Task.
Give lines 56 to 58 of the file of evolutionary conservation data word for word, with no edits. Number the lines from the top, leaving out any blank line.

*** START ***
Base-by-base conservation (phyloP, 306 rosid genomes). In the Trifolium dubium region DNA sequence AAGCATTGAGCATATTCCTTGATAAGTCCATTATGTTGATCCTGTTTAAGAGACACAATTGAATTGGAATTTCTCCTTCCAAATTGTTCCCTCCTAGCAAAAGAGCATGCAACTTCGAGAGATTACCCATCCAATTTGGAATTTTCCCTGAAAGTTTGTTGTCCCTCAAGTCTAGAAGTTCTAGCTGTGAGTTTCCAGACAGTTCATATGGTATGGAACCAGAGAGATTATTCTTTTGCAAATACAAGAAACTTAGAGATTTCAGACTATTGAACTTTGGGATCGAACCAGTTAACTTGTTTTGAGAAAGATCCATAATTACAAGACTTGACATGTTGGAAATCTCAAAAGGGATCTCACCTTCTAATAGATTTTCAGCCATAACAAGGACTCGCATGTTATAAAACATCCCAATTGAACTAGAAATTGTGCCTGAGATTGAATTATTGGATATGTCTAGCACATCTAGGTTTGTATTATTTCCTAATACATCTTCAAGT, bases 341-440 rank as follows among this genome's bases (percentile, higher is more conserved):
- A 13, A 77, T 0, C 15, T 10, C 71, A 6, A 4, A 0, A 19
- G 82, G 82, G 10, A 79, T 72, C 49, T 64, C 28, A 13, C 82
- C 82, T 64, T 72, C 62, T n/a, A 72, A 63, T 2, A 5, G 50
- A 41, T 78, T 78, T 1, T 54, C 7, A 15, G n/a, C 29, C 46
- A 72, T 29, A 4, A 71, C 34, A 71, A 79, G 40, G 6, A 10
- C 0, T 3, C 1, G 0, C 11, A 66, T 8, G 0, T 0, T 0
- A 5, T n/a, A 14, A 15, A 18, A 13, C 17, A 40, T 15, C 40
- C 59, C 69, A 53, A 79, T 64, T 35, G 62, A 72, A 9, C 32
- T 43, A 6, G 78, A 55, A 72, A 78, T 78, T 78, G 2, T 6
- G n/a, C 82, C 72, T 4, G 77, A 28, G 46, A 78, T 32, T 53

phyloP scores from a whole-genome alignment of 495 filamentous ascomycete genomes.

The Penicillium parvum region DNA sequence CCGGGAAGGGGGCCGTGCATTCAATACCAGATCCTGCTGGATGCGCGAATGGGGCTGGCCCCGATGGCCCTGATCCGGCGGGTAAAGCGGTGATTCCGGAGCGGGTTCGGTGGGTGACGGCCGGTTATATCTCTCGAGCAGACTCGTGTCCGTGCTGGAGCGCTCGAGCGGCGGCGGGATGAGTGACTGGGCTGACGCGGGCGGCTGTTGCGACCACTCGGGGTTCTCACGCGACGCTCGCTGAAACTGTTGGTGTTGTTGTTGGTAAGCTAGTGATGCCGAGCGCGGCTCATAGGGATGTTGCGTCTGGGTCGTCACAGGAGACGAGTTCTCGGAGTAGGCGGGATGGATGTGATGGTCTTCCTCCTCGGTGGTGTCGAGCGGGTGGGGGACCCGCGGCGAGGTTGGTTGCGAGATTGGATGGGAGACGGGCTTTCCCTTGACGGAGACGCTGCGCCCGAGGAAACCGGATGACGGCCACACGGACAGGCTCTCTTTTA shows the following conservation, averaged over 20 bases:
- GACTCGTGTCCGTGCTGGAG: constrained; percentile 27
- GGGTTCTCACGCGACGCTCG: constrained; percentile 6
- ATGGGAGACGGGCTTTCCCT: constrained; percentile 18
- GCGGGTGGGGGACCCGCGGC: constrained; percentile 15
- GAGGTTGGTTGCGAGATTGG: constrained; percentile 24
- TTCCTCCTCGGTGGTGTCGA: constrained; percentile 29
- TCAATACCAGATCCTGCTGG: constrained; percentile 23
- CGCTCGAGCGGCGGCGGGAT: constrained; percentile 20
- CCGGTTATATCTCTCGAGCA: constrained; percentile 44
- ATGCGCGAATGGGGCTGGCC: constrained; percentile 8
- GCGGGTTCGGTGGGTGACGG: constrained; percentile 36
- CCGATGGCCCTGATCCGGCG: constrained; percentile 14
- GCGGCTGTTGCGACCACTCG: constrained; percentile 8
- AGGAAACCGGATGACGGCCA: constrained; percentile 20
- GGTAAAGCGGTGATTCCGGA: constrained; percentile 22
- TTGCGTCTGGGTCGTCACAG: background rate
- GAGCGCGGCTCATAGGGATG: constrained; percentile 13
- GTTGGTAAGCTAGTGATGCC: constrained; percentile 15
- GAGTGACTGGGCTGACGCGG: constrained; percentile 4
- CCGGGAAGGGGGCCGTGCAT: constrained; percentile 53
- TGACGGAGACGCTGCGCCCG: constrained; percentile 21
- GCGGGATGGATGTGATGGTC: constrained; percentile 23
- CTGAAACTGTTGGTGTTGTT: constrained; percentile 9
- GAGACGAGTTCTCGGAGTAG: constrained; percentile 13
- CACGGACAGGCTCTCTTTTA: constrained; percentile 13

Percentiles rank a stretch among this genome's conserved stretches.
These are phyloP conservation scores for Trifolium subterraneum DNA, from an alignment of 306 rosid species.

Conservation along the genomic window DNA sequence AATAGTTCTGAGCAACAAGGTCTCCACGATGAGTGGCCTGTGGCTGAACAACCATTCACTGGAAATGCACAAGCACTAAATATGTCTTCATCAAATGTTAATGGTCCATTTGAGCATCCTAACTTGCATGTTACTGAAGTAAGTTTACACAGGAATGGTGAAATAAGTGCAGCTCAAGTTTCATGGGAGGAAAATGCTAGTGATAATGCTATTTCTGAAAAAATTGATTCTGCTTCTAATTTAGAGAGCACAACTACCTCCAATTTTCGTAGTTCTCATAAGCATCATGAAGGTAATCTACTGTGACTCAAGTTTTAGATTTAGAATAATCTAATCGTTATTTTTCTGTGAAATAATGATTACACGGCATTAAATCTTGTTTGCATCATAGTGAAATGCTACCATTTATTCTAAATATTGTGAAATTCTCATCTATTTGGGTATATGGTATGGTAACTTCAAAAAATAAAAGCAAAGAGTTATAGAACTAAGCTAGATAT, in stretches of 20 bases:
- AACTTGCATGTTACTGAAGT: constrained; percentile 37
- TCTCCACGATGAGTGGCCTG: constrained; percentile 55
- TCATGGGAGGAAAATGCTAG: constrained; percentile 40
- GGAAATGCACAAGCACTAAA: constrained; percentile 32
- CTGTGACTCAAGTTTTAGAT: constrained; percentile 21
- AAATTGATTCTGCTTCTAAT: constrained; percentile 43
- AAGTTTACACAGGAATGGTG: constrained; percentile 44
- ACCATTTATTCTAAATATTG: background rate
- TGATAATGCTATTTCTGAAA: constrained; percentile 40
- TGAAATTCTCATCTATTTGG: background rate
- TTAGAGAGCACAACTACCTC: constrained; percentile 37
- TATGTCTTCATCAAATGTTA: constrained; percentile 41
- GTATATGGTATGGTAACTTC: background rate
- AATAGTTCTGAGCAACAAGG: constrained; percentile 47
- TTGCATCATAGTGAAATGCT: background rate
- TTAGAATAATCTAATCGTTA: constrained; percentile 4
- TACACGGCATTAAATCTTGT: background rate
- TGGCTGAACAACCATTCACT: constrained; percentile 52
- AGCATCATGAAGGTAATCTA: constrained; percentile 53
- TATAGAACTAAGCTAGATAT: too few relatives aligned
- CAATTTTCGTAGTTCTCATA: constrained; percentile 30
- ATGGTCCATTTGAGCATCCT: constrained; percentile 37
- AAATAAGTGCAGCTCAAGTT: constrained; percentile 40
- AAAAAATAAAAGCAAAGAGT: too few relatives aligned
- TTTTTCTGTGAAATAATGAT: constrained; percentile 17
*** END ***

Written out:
- TTGCATCATAGTGAAATGCT: background rate
- TTAGAATAATCTAATCGTTA: constrained; percentile 4
- TACACGGCATTAAATCTTGT: background rate